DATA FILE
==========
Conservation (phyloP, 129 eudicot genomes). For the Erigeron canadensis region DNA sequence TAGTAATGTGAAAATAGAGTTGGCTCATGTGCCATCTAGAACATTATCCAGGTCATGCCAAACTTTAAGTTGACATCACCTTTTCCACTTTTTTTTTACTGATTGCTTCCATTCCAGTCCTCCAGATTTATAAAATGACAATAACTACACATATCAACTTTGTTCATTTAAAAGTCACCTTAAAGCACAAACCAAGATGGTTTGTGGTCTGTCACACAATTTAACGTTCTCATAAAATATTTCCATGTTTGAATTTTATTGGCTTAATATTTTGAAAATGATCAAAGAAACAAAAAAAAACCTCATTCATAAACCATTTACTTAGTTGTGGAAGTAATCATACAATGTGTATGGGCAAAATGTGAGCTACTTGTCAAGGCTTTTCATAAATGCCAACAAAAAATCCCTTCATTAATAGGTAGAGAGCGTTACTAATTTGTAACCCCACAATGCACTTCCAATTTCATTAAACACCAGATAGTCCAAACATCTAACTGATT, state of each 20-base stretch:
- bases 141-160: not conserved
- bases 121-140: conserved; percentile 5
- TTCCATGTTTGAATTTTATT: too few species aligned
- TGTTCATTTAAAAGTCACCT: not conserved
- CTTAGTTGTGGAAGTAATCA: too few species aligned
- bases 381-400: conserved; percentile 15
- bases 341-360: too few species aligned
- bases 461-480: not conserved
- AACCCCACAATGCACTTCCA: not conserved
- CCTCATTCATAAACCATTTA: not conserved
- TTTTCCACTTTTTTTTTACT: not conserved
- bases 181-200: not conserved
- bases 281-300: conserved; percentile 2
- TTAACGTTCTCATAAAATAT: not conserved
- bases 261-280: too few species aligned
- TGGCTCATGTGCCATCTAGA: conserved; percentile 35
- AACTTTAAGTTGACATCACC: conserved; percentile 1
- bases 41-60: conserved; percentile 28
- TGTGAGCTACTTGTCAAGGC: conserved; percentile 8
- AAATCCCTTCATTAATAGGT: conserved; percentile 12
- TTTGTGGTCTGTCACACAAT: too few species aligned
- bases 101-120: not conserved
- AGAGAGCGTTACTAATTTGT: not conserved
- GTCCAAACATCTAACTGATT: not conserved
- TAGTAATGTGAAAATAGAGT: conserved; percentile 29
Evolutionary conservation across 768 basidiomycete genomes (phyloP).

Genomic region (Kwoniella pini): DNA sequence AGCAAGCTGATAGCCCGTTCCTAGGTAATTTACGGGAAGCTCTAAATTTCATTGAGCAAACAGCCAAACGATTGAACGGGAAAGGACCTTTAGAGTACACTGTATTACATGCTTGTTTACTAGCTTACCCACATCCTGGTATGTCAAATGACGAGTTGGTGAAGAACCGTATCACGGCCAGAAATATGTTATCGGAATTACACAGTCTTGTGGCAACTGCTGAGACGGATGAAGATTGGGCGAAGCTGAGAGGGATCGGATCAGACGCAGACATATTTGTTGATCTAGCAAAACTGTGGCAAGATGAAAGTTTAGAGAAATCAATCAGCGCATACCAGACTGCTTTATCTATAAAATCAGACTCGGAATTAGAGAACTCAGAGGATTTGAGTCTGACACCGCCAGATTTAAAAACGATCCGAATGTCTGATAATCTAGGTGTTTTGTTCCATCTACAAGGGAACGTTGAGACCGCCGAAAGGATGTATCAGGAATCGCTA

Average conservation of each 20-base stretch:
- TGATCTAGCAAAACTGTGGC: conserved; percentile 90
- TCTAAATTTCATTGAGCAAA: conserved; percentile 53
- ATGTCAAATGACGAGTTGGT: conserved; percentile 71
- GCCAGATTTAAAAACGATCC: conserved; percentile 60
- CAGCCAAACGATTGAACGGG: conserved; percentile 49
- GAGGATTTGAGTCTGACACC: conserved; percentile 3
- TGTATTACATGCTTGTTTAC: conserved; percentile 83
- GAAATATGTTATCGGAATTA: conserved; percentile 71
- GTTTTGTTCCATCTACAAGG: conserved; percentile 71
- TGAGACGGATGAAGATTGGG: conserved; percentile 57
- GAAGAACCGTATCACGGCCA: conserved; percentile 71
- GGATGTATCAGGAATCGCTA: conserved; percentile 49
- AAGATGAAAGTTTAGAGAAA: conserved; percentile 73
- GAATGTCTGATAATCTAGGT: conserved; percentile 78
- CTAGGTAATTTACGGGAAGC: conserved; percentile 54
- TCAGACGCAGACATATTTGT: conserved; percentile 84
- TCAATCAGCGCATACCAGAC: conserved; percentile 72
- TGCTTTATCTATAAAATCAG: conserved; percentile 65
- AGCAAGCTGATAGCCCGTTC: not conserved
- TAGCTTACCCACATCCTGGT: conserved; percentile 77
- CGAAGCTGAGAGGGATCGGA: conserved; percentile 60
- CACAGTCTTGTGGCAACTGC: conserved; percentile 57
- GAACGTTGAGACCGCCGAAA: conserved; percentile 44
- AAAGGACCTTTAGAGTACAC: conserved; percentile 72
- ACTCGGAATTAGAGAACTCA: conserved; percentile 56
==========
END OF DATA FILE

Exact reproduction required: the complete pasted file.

Conservation (phyloP, 129 eudicot genomes). For the Erigeron canadensis region DNA sequence TAGTAATGTGAAAATAGAGTTGGCTCATGTGCCATCTAGAACATTATCCAGGTCATGCCAAACTTTAAGTTGACATCACCTTTTCCACTTTTTTTTTACTGATTGCTTCCATTCCAGTCCTCCAGATTTATAAAATGACAATAACTACACATATCAACTTTGTTCATTTAAAAGTCACCTTAAAGCACAAACCAAGATGGTTTGTGGTCTGTCACACAATTTAACGTTCTCATAAAATATTTCCATGTTTGAATTTTATTGGCTTAATATTTTGAAAATGATCAAAGAAACAAAAAAAAACCTCATTCATAAACCATTTACTTAGTTGTGGAAGTAATCATACAATGTGTATGGGCAAAATGTGAGCTACTTGTCAAGGCTTTTCATAAATGCCAACAAAAAATCCCTTCATTAATAGGTAGAGAGCGTTACTAATTTGTAACCCCACAATGCACTTCCAATTTCATTAAACACCAGATAGTCCAAACATCTAACTGATT, state of each 20-base stretch:
- bases 141-160: not conserved
- bases 121-140: conserved; percentile 5
- TTCCATGTTTGAATTTTATT: too few species aligned
- TGTTCATTTAAAAGTCACCT: not conserved
- CTTAGTTGTGGAAGTAATCA: too few species aligned
- bases 381-400: conserved; percentile 15
- bases 341-360: too few species aligned
- bases 461-480: not conserved
- AACCCCACAATGCACTTCCA: not conserved
- CCTCATTCATAAACCATTTA: not conserved
- TTTTCCACTTTTTTTTTACT: not conserved
- bases 181-200: not conserved
- bases 281-300: conserved; percentile 2
- TTAACGTTCTCATAAAATAT: not conserved
- bases 261-280: too few species aligned
- TGGCTCATGTGCCATCTAGA: conserved; percentile 35
- AACTTTAAGTTGACATCACC: conserved; percentile 1
- bases 41-60: conserved; percentile 28
- TGTGAGCTACTTGTCAAGGC: conserved; percentile 8
- AAATCCCTTCATTAATAGGT: conserved; percentile 12
- TTTGTGGTCTGTCACACAAT: too few species aligned
- bases 101-120: not conserved
- AGAGAGCGTTACTAATTTGT: not conserved
- GTCCAAACATCTAACTGATT: not conserved
- TAGTAATGTGAAAATAGAGT: conserved; percentile 29
Evolutionary conservation across 768 basidiomycete genomes (phyloP).

Genomic region (Kwoniella pini): DNA sequence AGCAAGCTGATAGCCCGTTCCTAGGTAATTTACGGGAAGCTCTAAATTTCATTGAGCAAACAGCCAAACGATTGAACGGGAAAGGACCTTTAGAGTACACTGTATTACATGCTTGTTTACTAGCTTACCCACATCCTGGTATGTCAAATGACGAGTTGGTGAAGAACCGTATCACGGCCAGAAATATGTTATCGGAATTACACAGTCTTGTGGCAACTGCTGAGACGGATGAAGATTGGGCGAAGCTGAGAGGGATCGGATCAGACGCAGACATATTTGTTGATCTAGCAAAACTGTGGCAAGATGAAAGTTTAGAGAAATCAATCAGCGCATACCAGACTGCTTTATCTATAAAATCAGACTCGGAATTAGAGAACTCAGAGGATTTGAGTCTGACACCGCCAGATTTAAAAACGATCCGAATGTCTGATAATCTAGGTGTTTTGTTCCATCTACAAGGGAACGTTGAGACCGCCGAAAGGATGTATCAGGAATCGCTA

Average conservation of each 20-base stretch:
- TGATCTAGCAAAACTGTGGC: conserved; percentile 90
- TCTAAATTTCATTGAGCAAA: conserved; percentile 53
- ATGTCAAATGACGAGTTGGT: conserved; percentile 71
- GCCAGATTTAAAAACGATCC: conserved; percentile 60
- CAGCCAAACGATTGAACGGG: conserved; percentile 49
- GAGGATTTGAGTCTGACACC: conserved; percentile 3
- TGTATTACATGCTTGTTTAC: conserved; percentile 83
- GAAATATGTTATCGGAATTA: conserved; percentile 71
- GTTTTGTTCCATCTACAAGG: conserved; percentile 71
- TGAGACGGATGAAGATTGGG: conserved; percentile 57
- GAAGAACCGTATCACGGCCA: conserved; percentile 71
- GGATGTATCAGGAATCGCTA: conserved; percentile 49
- AAGATGAAAGTTTAGAGAAA: conserved; percentile 73
- GAATGTCTGATAATCTAGGT: conserved; percentile 78
- CTAGGTAATTTACGGGAAGC: conserved; percentile 54
- TCAGACGCAGACATATTTGT: conserved; percentile 84
- TCAATCAGCGCATACCAGAC: conserved; percentile 72
- TGCTTTATCTATAAAATCAG: conserved; percentile 65
- AGCAAGCTGATAGCCCGTTC: not conserved
- TAGCTTACCCACATCCTGGT: conserved; percentile 77
- CGAAGCTGAGAGGGATCGGA: conserved; percentile 60
- CACAGTCTTGTGGCAACTGC: conserved; percentile 57
- GAACGTTGAGACCGCCGAAA: conserved; percentile 44
- AAAGGACCTTTAGAGTACAC: conserved; percentile 72
- ACTCGGAATTAGAGAACTCA: conserved; percentile 56